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Twitter fails to fix ad-targeting issue that allowed people to reach Nazi and homophobic audiences

An issue with Twitter’s ad targeting tool that allowed users to target hate groups persists despite the company’s claim it had been rectified.

A report from Gizmodo reveals that keywords associated with several hate groups, including phrases like ‘neonazis’ and ‘nazbol’ were still able to be used for targeting advertisements on the platform.

Gizmodo says it was also able to use the tool to run ads based on the exact same keywords used by a prior report from the BBC from last week that discovered Twitter’s ad platform allowed users to reach groups via phrases like ‘white supremacists’ or ‘transphobic’ and ‘anti-gay.’

Twitter apologized after the report, claiming it had fixed the issues.

Twitter's ad targeting interface is letting users reach Nazis and other hate groups by using keywords like 'white supremacist' or 'anti-gay' according two recent reports

Twitter’s ad targeting interface is letting users reach Nazis and other hate groups by using keywords like ‘white supremacist’ or ‘anti-gay’ according two recent reports

‘Preventative measures include banning certain sensitive or discriminatory terms, which we update on a continuous basis… In this instance, some of these terms were permitted for targeting purposes. This was an error,’ Twitter said in a statement. 

‘We’re very sorry this happened and as soon as we were made aware of the issue, we rectified it.’ 

In response to Gizmodo’s report, Twitter says that the keywords entered into its targeted ads, though seemingly accepted by the platform, did not actually target groups.

‘Many of the search words listed are indeed prohibited as hateful content and will not actually register as keywords for the ad once it’s published,’ Twitter told Gizmodo in a statement. 

‘This is an automated process in the next step before final posting. We understand the user experience is not as intuitive as it should be and we’re working to explore ways to simplify it.’

As noted in the investigation, however, that doesn’t account for the fact that when published, Gizmodo’s ads, which only featured words associated with hate groups, were still able to seen be hundreds of people.

The company also may have disabled ad targeting altogether for lesser dollar amounts in the interim.

Gizmodo reports that after its correspondence with the platform, subsequent attempts at sending out ad campaigns received zero impressions even when the attempt didn’t contain any offensive phrases.

In a test from last week, the BBC reports that it was able to use keywords like ‘neo-Nazi’ to actually reach Twitter users in an ad campaign. 

A test that ran a generic ad wishing users a happy New Year went live for several hours and reached 37 users before being taken down, the BBC says. 

The report also said was able to target between 67,000 to 81,000 users in the UK who were associated with the keyword.

Twitter CEO Jack Dorsey (pictured above) has come under fire for the platform's role in promoting hate speech throughout the last year and has worked to roll out new policies and tools to mitigate toxic content

Twitter CEO Jack Dorsey (pictured above) has come under fire for the platform’s role in promoting hate speech throughout the last year and has worked to roll out new policies and tools to mitigate toxic content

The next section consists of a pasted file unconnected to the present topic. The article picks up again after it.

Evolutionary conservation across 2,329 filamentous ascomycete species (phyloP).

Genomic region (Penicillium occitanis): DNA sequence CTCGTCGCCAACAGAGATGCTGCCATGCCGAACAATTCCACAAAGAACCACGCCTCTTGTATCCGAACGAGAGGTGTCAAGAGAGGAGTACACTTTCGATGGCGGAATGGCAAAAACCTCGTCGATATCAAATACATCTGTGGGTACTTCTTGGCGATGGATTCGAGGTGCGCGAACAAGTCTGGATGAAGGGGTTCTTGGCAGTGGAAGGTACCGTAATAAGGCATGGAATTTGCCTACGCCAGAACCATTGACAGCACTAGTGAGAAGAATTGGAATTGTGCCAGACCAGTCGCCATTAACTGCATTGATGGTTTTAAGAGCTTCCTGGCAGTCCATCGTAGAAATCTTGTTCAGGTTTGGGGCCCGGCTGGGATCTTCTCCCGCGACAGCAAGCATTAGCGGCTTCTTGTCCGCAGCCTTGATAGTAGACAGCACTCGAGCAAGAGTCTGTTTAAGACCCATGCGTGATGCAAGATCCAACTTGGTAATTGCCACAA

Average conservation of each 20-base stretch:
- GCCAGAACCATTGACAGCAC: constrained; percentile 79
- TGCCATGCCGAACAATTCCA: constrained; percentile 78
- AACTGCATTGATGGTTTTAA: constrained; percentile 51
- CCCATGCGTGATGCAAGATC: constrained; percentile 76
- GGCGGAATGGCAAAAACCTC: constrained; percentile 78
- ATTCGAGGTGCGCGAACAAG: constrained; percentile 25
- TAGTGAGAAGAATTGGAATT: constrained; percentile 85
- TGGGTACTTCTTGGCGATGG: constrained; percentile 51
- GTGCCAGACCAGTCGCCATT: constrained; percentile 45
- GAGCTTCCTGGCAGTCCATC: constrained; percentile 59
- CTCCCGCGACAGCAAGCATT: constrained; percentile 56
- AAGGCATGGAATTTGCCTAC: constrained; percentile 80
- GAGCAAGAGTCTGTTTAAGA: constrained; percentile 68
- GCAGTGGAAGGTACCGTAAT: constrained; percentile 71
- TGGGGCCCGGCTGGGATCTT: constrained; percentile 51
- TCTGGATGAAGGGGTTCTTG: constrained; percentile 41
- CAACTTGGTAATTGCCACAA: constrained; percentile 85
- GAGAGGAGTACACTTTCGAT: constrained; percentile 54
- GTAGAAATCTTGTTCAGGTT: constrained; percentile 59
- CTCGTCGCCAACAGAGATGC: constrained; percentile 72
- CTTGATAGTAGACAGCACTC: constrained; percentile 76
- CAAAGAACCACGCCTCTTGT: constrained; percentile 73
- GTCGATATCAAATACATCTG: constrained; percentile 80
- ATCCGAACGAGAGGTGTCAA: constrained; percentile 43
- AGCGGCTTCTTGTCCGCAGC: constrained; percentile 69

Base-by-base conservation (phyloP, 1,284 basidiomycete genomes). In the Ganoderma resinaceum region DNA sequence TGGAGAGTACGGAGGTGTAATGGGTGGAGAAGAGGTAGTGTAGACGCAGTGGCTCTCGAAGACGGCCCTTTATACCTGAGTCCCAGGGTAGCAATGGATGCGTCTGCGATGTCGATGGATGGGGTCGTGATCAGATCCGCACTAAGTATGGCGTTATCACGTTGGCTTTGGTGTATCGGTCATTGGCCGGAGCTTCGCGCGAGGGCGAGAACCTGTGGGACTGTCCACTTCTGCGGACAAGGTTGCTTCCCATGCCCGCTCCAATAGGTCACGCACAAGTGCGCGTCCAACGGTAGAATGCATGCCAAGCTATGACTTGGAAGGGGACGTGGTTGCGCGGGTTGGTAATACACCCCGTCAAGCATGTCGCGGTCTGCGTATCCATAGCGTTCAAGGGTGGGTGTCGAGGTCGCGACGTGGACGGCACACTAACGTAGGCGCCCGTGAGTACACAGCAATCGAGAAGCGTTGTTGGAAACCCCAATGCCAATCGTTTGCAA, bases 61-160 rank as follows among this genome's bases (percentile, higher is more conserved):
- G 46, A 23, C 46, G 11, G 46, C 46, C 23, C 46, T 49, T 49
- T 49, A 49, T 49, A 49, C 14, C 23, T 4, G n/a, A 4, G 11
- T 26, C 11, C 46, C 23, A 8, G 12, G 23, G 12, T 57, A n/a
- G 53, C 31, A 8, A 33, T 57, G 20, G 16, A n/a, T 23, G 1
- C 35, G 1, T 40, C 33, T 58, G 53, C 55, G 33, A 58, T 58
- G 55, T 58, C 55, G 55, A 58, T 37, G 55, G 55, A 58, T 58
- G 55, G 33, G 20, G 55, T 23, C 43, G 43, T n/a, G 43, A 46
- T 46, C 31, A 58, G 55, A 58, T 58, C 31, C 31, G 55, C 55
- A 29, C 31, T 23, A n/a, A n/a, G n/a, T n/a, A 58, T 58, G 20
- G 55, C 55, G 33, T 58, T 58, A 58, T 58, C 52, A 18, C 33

Twitter’s ad targeting tool was also documented being able to reach sensitive groups like users with eating disorders like anorexia or bulimia and was even able to narrow and age range of between 13 to 24-years-old on those users.

One activist interviewed by the BBC says he believes that the ability to target to sensitive groups such as people with eating disorders has been abused by companies looking to hawk dietary supplements or other dubious products. 

WHAT IS TWITTER’S NEW POLICY ON ‘DEHUMANIZING’ CONTENT? 

A new policy will look to crack down on hate speech targeted at specific religious groups on Twitter.

The policy task users with flagging content that they think is hateful at which point the post will be reviewed by Twitter’s moderators. 

Tweets that predate the policy change will also be removed though users will not be suspended. 

The platform will continue to assess how and when to apply the new rules and said it is giving moderators longer and more robust training.  

‘I’ve been talking about my eating disorder on social media for a few years now and been targeted many times with adverts based on dietary supplements, weight loss supplements, spinal corrective surgery,’ Daniel Magson, chairman of the group Anorexia and Bulimia Care told the BBC.

The fear behind being able to reach Nazis or other hate groups centers on the ability to use targeted ads as a tool for either recruiting new people into racists organizations or promote a hateful message.

Twitter has come under fire for its shortcomings in mitigating hate speech on its platform throughout the past two years and has worked to change policies and bolster detection efforts.  

Last year it banned tweets that are found to be targeting specific religious groups, specifically if they ‘dehumanize others on the basis of religion.’

Those protections for religious groups followed the decision to weed out hate speech emanating from political figures. 

Posts by political figures found to be in violation of Twitter’s policy are now flagged by a type of public consent notice which must be read and clicked through before users can access the underlying tweet.

The new policy also curbs the flagged tweets’ reach, making it less likely to be seen by a large number of users.

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